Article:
May 22, 2019 | 66° F

Scandals, reckless behavior should not mar Rutgers reputation


Rutgers has been delivering successful students into the world ever since 1766. This school has pushed out famous actors, triumphant athletes, accomplished scientists and thousands of other notable people. But in recent years, Rutgers has been given a bad reputation for things other than its academics. New Brunswick and Piscataway have housed some of the greatest minds the nation has ever seen, and anyone who is currently enrolled at Rutgers, or has graduated from here, will advocate this. So it only seems unfair to have every news source in the tri-state area, and beyond, refer to us as something else.

Something every Rutgers student has is an amazing sense of pride for his or her University. This is true whether we like to admit it or not. It’s a palpable feeling at football games when we chant, involvement fairs when we all come together and in class when we put all our attention into our studies. Even though more than 40,000 students will admit to hating the registration system or having to step foot on a Rutgers bus, we are all proud to sport our scarlet Rs. So when we are asked, “Where do you go to school?” and the response of “Rutgers University” generates a cringe on another person’s face, it is downright unfair. Why should I have to worry about the response others might have when they hear that I am a student at this world-renowned institution? Because that is exactly what Rutgers is, a high-ranked university listed amongst schools like Columbia and Harvard University. It is truly upsetting to have that recognition be downgraded because of recent mishaps that the other 39,000 students had no part in.

With more than 800,000 hits on Google News for Rutgers University, the first two pages show only reports of all of the wrongs some students have committed in the past and present. I’m sure everyone has heard about the recent arrests and suspensions of five Rutgers football players and the scandal involving head football coach Kyle Flood, so much so that I probably don’t have to elaborate any more on those stories because every man, woman and child has heard about it. Any time I open Facebook or Twitter — or even the news — I am bombarded with articles and stories revolving around the University and the hardships we are going through right now. I see criticisms coming from students that do not even attend Rutgers. The first page of articles on Google is almost solely revolving around those recent incidents, “the horrors” and “long list of problems for the Scarlet Knights.” The bad has indubitably outweighed all of the good. There have been robberies, sexual violence, cyberbullying and crimes, but these are things that are bound to happen in a school that has a population as big as a small state, and this is something people need to begin to understand. There is always going to be a batch of bad eggs amongst such a large coop. Years now, Rutgers has been receiving media attention for all of the wrong reasons, but when will people get to hear about all of the good we have done?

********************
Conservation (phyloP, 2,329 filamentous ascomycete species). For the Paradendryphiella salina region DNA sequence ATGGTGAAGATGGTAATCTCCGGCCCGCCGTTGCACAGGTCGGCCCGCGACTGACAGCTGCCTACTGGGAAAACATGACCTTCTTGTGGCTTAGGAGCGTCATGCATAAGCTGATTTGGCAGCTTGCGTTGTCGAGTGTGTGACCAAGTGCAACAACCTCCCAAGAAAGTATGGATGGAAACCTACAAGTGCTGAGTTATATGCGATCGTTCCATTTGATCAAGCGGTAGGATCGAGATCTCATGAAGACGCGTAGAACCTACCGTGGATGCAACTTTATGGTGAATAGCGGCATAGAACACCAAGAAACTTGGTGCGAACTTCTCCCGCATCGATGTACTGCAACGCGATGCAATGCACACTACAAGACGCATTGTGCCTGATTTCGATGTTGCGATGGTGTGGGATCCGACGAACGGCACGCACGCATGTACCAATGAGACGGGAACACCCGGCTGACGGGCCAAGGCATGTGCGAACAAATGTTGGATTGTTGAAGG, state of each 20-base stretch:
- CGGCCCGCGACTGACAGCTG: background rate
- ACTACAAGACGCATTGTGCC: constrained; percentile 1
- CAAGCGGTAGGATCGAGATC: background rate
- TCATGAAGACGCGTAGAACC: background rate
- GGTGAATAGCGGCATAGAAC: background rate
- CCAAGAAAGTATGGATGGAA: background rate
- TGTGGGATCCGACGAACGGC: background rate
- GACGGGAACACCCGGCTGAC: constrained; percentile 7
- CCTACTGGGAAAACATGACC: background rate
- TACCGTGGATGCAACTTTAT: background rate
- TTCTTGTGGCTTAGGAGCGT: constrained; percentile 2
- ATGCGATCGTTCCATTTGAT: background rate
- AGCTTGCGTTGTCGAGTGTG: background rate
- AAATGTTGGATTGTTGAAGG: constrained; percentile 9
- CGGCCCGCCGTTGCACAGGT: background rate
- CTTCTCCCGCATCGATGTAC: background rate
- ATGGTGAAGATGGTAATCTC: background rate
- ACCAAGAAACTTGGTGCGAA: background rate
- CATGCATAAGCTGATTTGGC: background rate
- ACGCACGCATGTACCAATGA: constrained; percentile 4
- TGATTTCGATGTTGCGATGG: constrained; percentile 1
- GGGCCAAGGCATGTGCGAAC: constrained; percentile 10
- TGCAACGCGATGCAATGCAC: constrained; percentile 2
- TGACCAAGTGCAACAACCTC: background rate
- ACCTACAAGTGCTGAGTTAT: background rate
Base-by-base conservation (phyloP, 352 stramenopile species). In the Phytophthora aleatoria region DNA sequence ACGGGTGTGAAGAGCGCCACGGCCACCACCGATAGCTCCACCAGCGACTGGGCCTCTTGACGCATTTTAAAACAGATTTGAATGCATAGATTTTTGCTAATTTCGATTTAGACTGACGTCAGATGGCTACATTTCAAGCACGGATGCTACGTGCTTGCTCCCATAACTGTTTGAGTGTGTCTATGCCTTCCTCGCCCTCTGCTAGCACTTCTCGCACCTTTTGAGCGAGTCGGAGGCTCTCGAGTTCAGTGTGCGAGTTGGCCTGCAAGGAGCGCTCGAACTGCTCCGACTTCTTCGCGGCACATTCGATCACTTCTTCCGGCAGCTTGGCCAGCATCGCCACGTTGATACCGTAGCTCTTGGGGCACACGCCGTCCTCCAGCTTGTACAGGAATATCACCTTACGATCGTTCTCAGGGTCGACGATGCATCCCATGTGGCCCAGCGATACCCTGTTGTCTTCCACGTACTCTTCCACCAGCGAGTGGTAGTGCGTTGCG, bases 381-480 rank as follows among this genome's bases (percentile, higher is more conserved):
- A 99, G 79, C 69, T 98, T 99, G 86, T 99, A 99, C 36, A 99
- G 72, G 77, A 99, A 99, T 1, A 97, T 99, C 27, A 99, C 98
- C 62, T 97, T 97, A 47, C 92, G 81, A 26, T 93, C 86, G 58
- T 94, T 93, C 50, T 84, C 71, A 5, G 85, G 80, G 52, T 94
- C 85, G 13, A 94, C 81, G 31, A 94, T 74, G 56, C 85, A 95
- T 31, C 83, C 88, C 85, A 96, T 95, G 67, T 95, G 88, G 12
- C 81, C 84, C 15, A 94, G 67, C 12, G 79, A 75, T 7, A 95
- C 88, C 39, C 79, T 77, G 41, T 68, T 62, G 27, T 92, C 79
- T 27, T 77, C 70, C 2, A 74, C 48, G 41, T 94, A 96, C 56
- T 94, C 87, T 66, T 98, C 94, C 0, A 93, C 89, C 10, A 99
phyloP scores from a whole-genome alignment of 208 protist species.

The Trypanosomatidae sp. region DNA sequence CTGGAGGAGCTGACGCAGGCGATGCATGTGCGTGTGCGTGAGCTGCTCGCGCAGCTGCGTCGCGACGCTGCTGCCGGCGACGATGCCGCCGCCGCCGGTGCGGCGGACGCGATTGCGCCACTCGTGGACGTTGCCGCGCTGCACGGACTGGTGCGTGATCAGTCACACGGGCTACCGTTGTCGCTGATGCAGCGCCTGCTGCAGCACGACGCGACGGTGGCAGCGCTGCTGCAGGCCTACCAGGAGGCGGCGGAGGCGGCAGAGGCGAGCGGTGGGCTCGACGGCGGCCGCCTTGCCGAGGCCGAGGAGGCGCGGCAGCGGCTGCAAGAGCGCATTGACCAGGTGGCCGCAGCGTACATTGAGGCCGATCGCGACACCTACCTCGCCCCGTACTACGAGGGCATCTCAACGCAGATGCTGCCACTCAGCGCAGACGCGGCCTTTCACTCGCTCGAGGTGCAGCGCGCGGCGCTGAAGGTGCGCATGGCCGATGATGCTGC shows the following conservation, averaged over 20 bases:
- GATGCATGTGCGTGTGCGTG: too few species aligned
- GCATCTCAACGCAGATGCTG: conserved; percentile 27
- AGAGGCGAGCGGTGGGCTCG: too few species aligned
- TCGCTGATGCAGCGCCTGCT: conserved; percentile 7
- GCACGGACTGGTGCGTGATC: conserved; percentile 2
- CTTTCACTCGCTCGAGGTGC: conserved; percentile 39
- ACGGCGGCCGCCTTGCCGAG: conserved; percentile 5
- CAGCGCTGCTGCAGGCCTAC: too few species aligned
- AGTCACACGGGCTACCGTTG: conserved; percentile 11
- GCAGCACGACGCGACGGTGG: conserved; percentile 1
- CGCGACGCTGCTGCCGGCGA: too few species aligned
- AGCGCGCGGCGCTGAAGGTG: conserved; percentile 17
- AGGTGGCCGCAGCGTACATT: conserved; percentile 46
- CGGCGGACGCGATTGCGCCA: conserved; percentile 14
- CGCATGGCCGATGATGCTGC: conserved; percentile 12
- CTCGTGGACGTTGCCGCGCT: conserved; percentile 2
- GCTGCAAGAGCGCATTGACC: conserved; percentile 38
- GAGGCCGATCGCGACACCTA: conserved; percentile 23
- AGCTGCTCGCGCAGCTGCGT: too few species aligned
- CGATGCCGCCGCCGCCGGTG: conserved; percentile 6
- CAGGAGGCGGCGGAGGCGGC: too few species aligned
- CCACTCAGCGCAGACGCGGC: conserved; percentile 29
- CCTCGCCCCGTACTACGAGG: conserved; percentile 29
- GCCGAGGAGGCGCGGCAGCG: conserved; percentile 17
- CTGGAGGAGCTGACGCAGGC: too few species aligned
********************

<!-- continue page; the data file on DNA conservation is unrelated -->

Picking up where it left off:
The Class of 2019 is the largest and most diverse class the school has ever seen. That’s something to be proud of, right? More and more people want to come here knowing it is one of the premier public universities of New Jersey. We played in the very first collegiate football game and won! ABC and ESPN would be nothing if we hadn’t put together that game against Princeton. We play in Division I athletic leagues and study with Division I minds. We have the infamous grease trucks, which have been featured on the Food Network and all over magazines and TV. These are just four fun, notable attractions RU has to offer. This year, there has been a pledge taken by students and faculty against bullying and harassment, something that deserves more attention than the bad choices of some football players. Other things deserving of attention could be to a Rutgers professor who has been recognized for her contribution in the field of DNA repair, or the $6 million given to Rutgers to expand pharmaceutical research. It’s upsetting when students have to defend their university because the media portrays Rutgers so terribly. Rutgers has more to offer students than many other colleges and universities, and maybe that’s something the media should know about. There are more important things audiences should start to learn about us Scarlet Knights. 

Epatia Lilikas is a junior in the School of Arts and Sciences majoring in English and economics. Her column “Digital Canvas,” runs monthly on Thursdays. 


Epatia Lilikas

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